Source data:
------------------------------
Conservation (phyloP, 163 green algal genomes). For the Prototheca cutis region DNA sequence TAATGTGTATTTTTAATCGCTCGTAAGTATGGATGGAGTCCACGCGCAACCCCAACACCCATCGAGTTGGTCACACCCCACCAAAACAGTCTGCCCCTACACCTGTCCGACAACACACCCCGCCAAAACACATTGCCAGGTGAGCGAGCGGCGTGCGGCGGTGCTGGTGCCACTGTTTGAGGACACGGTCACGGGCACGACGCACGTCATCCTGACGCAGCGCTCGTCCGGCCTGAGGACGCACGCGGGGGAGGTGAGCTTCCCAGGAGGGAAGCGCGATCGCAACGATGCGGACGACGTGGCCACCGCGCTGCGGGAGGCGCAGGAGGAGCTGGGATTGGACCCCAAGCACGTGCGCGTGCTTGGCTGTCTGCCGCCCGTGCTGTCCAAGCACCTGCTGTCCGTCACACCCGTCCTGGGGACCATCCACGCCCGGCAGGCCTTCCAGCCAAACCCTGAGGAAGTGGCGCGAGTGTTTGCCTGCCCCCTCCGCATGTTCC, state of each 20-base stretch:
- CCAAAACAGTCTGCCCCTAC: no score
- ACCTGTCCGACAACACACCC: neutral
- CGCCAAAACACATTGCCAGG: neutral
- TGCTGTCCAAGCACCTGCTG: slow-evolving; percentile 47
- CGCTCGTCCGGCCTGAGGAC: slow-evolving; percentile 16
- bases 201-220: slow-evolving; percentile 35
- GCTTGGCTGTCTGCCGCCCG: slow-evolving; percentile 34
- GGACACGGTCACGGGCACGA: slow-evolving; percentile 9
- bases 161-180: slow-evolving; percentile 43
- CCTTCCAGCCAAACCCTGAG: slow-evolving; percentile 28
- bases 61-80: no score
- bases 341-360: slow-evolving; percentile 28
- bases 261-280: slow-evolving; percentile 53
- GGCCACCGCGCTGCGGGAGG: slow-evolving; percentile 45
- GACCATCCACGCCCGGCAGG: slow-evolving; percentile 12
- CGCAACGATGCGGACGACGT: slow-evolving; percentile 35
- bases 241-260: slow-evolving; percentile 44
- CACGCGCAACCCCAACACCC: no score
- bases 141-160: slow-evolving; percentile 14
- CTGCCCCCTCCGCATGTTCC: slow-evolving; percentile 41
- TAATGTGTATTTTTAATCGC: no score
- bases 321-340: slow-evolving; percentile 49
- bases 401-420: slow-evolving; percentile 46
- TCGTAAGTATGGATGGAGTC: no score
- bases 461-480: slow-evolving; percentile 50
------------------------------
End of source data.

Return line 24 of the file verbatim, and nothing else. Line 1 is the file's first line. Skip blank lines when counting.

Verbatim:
- bases 401-420: slow-evolving; percentile 46